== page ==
A Short Market Week, Walmart Earnings and Warren Buffett’s Letter

A Short Market Week, Walmart Earnings and Warren Buffett’s Letter


Warren Buffett’s annual letter to Berkshire Hathaway’s shareholders dispenses investment advice, folksy wisdom and a few corny jokes along with an update on the company’s business.

Nati Harnik/Associated Press

Here’s what to expect in the week ahead:


Markets will be closed for Presidents’ Day.

In observance of Presidents’ Day, financial markets and most banks in the United States will be closed on Monday. The holiday, established in 1885 in recognition of President George Washington, is now generally viewed as a day to celebrate all United States presidents. For most Americans, though, the day has become an occasion to hit the stores for sales over the long weekend. Mathew Brownstein


The European Central Bank picks a new vice president.

Finance ministers from the eurozone, meeting in Brussels, are expected on Monday to recommend a replacement for Vítor Constâncio, the vice president of the European Central Bank, whose term expires at the end of May. The only two candidates are Luis de Guindos, the economics minister of Spain, who is the favorite; and Philip Lane, the governor of Ireland’s central bank. The selection of a new vice president is the first in a series of major personnel decisions that could alter the character of the central bank. The culmination will be the choice of a successor to Mario Draghi, the president, whose term expires in October 2019. Jack Ewing


Walmart’s earnings may show the strength of e-commerce.

Walmart reports its fourth quarter earnings on Tuesday. Analysts will bee looking for signs that the nation’s largest retailer can continue to build out its e-commerce business without greatly eroding profits. Walmart is also expected to release details on its sales from the holidays, which were strong for many retailers. Michael Corkery


Big British banks will report earnings.

Investors will be focused on British banks as that nation’s largest lenders are scheduled report their fourth-quarter results, including HSBC on Tuesday, Lloyds Banking Group on Wednesday, Barclays on Thursday and Royal Bank of Scotland on Friday.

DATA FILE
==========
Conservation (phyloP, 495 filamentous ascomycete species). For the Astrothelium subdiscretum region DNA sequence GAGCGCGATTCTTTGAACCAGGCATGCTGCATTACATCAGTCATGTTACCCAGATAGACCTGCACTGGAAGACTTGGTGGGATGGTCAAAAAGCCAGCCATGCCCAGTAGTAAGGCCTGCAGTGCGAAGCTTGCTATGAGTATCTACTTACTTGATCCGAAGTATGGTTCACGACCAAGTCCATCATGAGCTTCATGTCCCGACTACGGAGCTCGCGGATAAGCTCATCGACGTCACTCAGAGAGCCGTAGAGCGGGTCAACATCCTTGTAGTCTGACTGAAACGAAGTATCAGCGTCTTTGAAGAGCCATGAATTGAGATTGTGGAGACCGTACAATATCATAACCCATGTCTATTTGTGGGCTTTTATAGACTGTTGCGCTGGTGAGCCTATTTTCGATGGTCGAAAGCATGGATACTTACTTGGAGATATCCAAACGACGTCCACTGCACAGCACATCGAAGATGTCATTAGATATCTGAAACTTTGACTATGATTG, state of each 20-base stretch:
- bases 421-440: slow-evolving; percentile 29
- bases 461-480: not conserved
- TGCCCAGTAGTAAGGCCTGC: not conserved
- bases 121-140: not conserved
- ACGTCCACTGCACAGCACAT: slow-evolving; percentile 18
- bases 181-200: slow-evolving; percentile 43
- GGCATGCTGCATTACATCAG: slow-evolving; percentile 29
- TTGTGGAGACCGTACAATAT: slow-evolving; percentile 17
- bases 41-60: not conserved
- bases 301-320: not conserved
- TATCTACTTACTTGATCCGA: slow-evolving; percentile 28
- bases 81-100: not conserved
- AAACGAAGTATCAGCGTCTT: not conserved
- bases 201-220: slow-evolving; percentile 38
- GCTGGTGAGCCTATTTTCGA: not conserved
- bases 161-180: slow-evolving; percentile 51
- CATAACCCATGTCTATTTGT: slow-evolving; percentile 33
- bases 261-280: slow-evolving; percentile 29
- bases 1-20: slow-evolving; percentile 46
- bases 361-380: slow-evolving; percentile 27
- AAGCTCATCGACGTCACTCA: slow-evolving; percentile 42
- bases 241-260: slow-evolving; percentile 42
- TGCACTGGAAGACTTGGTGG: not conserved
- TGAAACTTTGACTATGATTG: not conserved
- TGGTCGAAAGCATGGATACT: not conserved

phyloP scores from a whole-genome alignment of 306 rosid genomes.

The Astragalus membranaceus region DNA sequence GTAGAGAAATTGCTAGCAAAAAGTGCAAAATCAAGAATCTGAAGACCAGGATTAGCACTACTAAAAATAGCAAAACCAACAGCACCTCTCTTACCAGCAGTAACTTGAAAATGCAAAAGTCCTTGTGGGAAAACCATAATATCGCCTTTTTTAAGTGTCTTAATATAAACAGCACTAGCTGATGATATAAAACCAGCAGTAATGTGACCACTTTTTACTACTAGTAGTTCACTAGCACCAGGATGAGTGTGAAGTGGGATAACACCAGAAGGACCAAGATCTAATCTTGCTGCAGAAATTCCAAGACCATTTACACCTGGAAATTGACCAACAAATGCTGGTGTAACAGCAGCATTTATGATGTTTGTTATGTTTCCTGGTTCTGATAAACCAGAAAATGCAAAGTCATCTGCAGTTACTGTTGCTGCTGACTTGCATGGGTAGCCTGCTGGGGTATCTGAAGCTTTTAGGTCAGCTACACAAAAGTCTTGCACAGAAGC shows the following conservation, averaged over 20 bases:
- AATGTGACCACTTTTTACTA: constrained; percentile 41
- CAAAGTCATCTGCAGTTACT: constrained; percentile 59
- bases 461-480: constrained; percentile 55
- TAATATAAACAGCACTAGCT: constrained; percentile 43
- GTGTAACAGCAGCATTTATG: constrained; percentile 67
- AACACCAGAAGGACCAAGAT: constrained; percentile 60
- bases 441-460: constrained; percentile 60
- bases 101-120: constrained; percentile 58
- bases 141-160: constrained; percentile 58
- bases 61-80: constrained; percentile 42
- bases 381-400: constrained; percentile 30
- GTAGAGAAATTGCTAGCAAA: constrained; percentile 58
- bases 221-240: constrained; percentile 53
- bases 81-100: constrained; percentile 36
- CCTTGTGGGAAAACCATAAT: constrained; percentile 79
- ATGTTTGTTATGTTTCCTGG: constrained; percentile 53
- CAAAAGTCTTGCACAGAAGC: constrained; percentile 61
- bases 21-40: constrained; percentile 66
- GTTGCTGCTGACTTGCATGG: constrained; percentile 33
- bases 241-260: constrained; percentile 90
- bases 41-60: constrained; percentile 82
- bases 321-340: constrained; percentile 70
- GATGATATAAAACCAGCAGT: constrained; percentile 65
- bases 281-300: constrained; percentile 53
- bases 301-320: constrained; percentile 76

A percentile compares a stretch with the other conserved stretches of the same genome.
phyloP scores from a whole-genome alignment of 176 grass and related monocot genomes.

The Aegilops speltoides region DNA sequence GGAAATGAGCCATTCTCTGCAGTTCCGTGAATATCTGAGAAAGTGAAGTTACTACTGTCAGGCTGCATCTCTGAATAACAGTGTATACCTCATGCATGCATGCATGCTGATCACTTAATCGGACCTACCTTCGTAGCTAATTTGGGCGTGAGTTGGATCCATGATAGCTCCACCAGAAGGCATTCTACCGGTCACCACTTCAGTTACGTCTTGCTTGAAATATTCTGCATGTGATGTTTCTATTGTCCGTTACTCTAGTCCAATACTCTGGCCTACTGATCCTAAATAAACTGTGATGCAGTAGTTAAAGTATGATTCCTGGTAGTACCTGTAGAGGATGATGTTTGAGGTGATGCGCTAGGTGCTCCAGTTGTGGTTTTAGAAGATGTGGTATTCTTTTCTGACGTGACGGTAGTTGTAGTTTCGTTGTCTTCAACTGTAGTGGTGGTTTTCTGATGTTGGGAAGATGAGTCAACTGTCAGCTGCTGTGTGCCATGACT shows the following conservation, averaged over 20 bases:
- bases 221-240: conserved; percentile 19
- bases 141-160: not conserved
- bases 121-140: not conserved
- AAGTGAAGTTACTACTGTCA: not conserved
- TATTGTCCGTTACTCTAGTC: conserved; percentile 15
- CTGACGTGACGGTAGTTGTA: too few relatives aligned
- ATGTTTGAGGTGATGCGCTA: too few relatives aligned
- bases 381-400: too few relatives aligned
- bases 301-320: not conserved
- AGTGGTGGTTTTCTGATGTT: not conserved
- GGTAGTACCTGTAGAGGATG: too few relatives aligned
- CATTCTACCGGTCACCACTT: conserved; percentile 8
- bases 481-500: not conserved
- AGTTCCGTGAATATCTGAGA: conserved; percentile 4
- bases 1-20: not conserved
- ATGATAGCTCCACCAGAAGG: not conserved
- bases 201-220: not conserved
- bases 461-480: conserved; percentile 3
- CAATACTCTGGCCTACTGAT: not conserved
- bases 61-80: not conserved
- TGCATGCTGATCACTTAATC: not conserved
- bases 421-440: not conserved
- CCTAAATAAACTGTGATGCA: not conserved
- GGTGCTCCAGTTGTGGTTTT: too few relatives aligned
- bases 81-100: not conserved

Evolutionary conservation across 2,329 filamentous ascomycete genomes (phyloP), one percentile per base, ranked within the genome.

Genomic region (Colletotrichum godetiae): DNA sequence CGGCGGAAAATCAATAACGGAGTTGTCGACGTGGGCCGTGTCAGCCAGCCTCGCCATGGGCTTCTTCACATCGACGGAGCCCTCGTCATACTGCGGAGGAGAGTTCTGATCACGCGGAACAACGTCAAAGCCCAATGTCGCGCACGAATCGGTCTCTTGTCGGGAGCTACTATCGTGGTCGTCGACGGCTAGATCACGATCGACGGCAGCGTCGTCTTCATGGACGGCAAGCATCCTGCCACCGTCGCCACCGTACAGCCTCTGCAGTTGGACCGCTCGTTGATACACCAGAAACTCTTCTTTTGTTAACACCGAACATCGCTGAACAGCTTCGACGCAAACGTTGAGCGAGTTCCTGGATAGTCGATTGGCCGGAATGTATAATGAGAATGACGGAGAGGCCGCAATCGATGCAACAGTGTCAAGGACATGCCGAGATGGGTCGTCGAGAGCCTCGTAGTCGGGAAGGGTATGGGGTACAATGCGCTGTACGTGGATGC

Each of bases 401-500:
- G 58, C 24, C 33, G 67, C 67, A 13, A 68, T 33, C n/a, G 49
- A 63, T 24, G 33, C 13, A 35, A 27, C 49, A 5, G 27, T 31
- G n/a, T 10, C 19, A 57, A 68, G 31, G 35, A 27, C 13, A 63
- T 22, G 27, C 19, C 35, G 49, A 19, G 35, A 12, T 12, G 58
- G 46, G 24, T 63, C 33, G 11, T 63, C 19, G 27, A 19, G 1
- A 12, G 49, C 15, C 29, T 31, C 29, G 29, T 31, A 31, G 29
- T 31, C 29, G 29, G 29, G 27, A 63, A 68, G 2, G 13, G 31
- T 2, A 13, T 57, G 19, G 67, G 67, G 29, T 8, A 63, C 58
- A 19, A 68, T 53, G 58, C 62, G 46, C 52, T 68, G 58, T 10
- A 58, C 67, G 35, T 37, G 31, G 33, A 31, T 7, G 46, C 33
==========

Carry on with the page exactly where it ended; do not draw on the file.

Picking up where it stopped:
Several of Europe’s biggest banks have taken large charges in the fourth quarter as they have been hit by changing tax laws, particularly in the United States. Last week, Credit Suisse reported a fourth-quarter loss of 2.13 billion francs, or about $2.3 billion, driven primarily by 2.23 billion francs in income tax expenses as a result of tax changes in the United States. Chad Bray


The Fed will release details about its January meeting.

The Federal Reserve spent much of last year debating whether inflation was rising too slowly. New year, new problem: A federal tax cut took effect in January, the unemployment rate is just 4.1 percent and investors are now worried that inflation might start rising too quickly. That, in turn, could prompt the Fed to accelerate the upward drift of its benchmark interest rate. So far, there’s no sign that the Fed has adjusted its plans. The central bank, as expected, left the benchmark rate unchanged at its first meeting of the year, in late January. It will publish an account of that meeting on Wednesday, providing at least a little more information about its outlook and its plans for the coming year. Binyamin Appelbaum

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